Medication-assisted treatments, such as buprenorphine, methadone, and naltrexone, as well as psychosocial treatments, including motivational interviewing, cognitive and dialectical behavioral therapies, and relapse prevention, must be accessible within all communities. An array of options, many of which work optimally in combination, will enable opioid-dependent patients and their providers to tailor treatment to individual circumstances. Unless we address existing racial disparities, however, these efforts will only exacerbate inequalities. For example, expanding access to medically assisted treatment may require incentives for physicians who serve low-income patients, such as those in Federally Qualified Health Centers and in methadone clinics, to prescribe buprenorphine.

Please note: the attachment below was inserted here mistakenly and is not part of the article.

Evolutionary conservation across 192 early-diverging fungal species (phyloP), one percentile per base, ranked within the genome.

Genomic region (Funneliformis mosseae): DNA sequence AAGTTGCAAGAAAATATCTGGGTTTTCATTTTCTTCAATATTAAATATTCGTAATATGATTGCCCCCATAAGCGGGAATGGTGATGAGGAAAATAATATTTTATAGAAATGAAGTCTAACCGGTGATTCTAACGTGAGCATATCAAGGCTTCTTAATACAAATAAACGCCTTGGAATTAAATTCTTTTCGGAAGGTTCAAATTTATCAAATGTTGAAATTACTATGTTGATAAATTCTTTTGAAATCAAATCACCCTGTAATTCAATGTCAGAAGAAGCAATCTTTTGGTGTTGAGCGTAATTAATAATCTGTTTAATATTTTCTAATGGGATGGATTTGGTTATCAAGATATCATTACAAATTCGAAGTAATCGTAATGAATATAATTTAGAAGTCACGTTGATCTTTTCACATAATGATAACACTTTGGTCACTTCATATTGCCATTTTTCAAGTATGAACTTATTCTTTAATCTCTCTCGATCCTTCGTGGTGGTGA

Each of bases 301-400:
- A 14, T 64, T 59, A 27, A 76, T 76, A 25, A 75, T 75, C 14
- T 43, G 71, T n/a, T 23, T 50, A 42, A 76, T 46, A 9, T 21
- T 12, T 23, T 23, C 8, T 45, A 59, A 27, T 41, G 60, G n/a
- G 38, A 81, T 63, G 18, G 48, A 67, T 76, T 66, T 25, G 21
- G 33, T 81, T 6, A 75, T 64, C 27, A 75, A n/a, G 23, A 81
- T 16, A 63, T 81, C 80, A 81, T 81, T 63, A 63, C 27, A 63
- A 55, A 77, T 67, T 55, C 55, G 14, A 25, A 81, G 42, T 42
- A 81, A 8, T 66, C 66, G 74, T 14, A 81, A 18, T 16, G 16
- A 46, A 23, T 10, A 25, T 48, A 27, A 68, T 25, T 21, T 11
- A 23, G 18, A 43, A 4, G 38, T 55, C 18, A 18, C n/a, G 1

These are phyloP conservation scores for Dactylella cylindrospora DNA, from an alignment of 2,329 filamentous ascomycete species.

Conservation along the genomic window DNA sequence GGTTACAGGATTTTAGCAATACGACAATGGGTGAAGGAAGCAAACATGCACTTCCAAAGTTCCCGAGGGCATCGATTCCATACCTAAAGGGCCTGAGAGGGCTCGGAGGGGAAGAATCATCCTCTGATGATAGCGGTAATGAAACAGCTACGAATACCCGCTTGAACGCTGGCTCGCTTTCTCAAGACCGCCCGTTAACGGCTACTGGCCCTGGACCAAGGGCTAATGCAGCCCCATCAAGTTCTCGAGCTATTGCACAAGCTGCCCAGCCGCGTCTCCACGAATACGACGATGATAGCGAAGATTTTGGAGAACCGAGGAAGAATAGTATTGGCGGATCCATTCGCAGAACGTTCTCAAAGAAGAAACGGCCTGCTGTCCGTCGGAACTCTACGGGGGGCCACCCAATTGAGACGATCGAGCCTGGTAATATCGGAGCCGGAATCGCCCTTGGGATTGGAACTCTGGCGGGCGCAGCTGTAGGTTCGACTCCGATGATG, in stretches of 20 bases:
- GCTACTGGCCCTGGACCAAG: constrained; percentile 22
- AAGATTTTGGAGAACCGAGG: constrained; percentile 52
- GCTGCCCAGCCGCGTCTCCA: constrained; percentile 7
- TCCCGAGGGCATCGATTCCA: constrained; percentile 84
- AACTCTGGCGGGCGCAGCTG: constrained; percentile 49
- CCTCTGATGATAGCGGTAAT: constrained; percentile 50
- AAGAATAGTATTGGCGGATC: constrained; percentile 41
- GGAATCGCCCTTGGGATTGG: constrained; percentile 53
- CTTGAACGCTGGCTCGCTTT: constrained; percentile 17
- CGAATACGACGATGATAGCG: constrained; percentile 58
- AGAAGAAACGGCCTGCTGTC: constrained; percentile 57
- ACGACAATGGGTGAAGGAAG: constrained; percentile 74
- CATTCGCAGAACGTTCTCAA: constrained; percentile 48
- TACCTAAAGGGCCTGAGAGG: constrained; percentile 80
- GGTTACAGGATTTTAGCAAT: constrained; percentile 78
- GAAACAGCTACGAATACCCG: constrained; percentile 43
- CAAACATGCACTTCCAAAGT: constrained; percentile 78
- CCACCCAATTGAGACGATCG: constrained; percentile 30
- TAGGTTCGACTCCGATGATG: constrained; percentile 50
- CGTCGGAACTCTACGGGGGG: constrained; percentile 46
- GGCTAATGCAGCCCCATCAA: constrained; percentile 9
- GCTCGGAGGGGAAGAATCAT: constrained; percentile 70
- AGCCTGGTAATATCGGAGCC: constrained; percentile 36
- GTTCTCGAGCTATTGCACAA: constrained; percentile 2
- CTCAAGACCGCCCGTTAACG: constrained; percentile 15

Moreover, we must rectify current and past harms of US drug policies. Decriminalizing personal possession of drugs and expunging the arrest records of thousands of mostly young men of color who have been caught up in punitive drug policies are steps in the right direction. Racial impact statements—which require legislators to evaluate if and how criminal justice reforms will affect racial disparities before voting on legislation—are another example of proactive policies that seek to address systematic racism.

Unless we scrutinize narcotics policies for their racial targeting, they reinforce inequalities in health care and law enforcement and leave White individuals, along with others, vulnerable in the face of inadequate attention to public health.